For Tina on her 67th birthday:
I met Tina and Doug in 1987, the summer we moved to Ledgewood Commons. Their son, Phil, became the link to our two families. I first met Phil and Doug in the swimming pool, and then later met Tina as Phil and our son, Ben, became friends.
When I first met Tina, I was instantly impressed with her graciousness and beauty. She was very welcoming to their home and invited Ben to share play time with Phil often. It was on one such occasion, when Ben and Phil were playing, that Tina and I were talking over coffee and tea, that Tina shared some of her life with me.
She reminisced about meeting Doug in college at Cornell and falling in love as a young woman with him. They had wanted to marry, but Tina’s parents did not approve of her marrying an Occidental. They sent her to England to study [for her junior year] and would not permit her to marry Doug. Tina complied with her parents’ wishes, not wanting to disappoint them and respecting the traditional values of her parents. Subsequently, both she and Doug married other people.
Their history resumed some years later after Doug and his first wife divorced and Doug located Tina, who was living in Chicago with her Asian husband and two boys. [He wrote her a brief letter about the break-up of his marriage.] It was not until about a year later that they met in person in Chicago. Both were struck by the bond which they still felt for one another.
It was at this juncture that Tina and Doug decided they wanted to be together. I will not go into the details of this decision, because I know that Doug will be detailing this information in his story about them. However, I will say that Tina did not make the decision lightly and was terribly conflicted years later when talking about it, because her first husband would not grant the divorce without her promising to leave Ted behind. When telling her story, Tina wept; and I wept too, because I understood that this was not what she wanted to do. For her then, it was a matter of her physical and emotional survival, as well as her love for Doug.
Sitting at her kitchen table and reliving her decision as she talked, Tina remembered all the struggles she had gone through. She seemed to be ashamed of herself for making the decision to survive because it meant leaving Ted behind. Years did not diminish her sorrow and guilt over this decision. It was at that point I shared my personal story and my own sorrow and guilt over my own decision years earlier in my life. Self-acceptance has been difficult for both of us to achieve, but Tina’s sharing with me, and enabling me to share with her, helped us both.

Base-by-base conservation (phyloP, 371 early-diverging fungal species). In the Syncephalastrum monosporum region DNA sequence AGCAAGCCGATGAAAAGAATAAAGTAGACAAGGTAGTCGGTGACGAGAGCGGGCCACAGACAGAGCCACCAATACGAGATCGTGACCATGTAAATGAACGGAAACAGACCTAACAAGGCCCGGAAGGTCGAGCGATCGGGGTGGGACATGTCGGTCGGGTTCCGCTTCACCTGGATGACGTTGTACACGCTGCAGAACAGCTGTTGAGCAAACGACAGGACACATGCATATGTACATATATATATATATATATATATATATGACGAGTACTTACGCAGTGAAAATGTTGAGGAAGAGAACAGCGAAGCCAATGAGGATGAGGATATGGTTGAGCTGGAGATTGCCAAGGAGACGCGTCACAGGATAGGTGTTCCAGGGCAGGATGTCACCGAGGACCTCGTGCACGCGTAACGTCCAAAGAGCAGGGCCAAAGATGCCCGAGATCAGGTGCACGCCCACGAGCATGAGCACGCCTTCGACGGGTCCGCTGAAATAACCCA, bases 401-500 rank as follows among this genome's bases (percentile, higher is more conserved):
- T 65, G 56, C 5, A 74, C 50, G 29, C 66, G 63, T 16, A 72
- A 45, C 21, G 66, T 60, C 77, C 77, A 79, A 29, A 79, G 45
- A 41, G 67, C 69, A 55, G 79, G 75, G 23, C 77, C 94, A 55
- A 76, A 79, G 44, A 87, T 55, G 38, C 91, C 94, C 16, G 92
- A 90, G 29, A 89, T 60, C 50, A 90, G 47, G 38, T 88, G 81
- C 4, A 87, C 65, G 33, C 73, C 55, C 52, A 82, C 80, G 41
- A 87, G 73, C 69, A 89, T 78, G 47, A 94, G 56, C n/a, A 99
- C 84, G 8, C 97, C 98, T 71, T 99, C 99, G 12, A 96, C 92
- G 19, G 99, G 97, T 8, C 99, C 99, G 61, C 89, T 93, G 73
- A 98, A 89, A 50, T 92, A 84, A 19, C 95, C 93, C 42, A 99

Tina, by sharing her love story, showed me that day the qualities which I admire in her to this day: her courage, compassion, and integrity. I felt the courage that she needed to make the decision to start a new life and to leave behind her little boy, Ted. I knew that leaving him behind, she felt that Ted must feel abandoned. Her compassion for Ted and her desire to show him her love was evident to me. It was not so easy for a young Ted to comprehend, however. I knew that with time and maturity, Ted would understand her decision and grow to know his mother, as I do: as a woman with the courage, compassion and integrity to live that love each day.
I told her that then, hoping it would help her. Today she continues to be that same person. She lives a daily life today which I know of no other person could easily bear, but which brings her happiness and love, knowing she can still share in her husband and children’s lives. For her husband and children, her choice to live today has given them as much or more.
Her daily courage has been an inspiration to me, her compassion even now for others’ suffering always amazes me, and I continue to find her a woman of great integrity and abounding love for others.
Happy Birthday, my friend!
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